Next to such stark formality, the World’s Fair postcards easily captured the imagination, setting off a craze that has put the flattened souvenir penny to shame. Ironically, those picture postcards were printed on the back of government-issue postal cards, with the permission of the U.S. Postal Service. It would take five more years and an act of Congress before private printers were allowed to make their own private mailing cards.
Windows to the past
Once postcard production was no longer an exclusive right of the government, everyone wanted in on the act. Anyone could have a photo printed on postcard paper, slap a stamp on it and grace the mail system with an image of their choosing.
These real photo cards, as they were called, were as varied as the people who sent them. They captured something the idealistic landscapes of modern postcards can’t, something York appreciates.
“My very favorite are real photo postcards,” he said. “I like the ones that truly picture the way it was back then.”
One of his favorite scenes dates back to around 1910 and shows two shop proprietors standing in their hardware store. The image’s sharp details allow viewers to get a meticulous glimpse into the past. “You can actually read the signs up on the wall,” York said.
York’s collection is full of turn-of-the-century street scenes, family portraits and county fairs. Itinerant photographers traveled around the country taking pictures of whatever folks fancied putting on a postcard, he said.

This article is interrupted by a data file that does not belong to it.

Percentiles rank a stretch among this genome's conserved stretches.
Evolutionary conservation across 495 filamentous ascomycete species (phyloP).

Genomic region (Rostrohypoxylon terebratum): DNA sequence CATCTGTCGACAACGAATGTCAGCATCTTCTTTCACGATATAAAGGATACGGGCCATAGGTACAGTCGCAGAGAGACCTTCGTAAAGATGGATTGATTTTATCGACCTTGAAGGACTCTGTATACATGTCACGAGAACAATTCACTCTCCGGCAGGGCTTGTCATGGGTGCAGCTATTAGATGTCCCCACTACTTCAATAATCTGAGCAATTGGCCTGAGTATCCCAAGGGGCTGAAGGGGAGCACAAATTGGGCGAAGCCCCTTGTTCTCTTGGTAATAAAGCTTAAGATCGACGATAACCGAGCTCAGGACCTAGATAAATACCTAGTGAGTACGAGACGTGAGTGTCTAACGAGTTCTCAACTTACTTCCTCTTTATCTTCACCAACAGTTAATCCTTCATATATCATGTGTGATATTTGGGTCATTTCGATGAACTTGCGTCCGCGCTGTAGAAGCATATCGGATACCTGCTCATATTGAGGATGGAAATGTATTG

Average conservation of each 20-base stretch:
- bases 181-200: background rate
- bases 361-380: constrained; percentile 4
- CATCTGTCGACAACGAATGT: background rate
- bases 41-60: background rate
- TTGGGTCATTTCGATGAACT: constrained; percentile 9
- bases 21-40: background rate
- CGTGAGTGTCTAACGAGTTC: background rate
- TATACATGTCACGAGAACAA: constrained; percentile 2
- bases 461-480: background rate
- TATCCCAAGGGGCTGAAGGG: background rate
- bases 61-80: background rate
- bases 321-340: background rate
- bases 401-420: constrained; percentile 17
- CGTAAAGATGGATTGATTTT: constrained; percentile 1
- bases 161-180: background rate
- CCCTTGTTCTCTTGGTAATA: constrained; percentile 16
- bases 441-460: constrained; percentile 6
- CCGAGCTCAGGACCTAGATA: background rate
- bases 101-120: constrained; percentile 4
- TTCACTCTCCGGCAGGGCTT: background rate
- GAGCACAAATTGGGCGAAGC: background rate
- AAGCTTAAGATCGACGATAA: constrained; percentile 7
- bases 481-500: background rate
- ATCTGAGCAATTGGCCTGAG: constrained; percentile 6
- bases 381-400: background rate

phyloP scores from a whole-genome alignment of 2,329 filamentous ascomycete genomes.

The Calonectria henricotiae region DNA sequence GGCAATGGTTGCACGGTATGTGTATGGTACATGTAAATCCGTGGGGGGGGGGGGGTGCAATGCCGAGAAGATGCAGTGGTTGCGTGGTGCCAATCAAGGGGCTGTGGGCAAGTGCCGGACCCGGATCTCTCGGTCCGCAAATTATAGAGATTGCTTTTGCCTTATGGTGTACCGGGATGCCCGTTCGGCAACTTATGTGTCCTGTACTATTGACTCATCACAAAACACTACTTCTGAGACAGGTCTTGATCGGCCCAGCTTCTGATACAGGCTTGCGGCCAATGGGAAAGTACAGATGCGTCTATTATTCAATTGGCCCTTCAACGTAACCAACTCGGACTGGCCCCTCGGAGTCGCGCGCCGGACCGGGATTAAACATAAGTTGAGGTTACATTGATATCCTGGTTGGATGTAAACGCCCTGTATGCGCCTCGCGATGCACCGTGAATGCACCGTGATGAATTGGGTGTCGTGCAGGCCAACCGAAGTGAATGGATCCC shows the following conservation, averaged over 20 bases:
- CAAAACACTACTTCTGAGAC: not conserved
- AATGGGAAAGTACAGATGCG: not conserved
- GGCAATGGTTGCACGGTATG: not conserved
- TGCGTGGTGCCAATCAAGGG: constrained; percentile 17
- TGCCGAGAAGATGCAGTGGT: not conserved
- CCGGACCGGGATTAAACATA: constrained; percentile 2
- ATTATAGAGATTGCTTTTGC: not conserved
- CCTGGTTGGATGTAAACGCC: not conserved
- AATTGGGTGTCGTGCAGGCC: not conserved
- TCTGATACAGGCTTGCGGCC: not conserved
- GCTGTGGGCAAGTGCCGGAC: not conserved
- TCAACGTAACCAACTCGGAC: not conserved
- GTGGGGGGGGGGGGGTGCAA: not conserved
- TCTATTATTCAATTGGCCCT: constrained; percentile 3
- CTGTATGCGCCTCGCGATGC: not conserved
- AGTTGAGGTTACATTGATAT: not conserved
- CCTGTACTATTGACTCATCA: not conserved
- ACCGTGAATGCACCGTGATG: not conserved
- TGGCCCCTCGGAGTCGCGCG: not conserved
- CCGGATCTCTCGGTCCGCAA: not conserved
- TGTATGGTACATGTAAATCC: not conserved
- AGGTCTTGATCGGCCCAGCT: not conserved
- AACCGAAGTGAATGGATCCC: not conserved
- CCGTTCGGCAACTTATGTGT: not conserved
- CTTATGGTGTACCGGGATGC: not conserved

“They’d go out to people’s farms and take pictures of their horses,” said York. “People would send postcards to show they’d had their house just built.”
Another image in York’s collection shows two convicts — one black, one white — standing in a yard holding shovels. A large stick can be seen tied around the leg of the white convict, to hobble him should he try to run away, York explained. On either side of the prisoners stands a guard, one holding a shotgun and the other a buggy whip.
It seems an odd image to choose as a greeting, but as York said, “That’s the kind of thing you find in old real photo postcards.”
Don’t wish you were here
Farm animals and convicts may seem like strange postcard fodder, but they’re a virtual Hawaiian sunset compared to some other fads from postcards’ youth.
One common theme from the era was the disaster card. Every calamity from train derailments to national tragedies seemed to make its way onto a postcard.
“Disasters were a big thing,” said York. “I have a real photo postcard of the Hindenburg burning away.”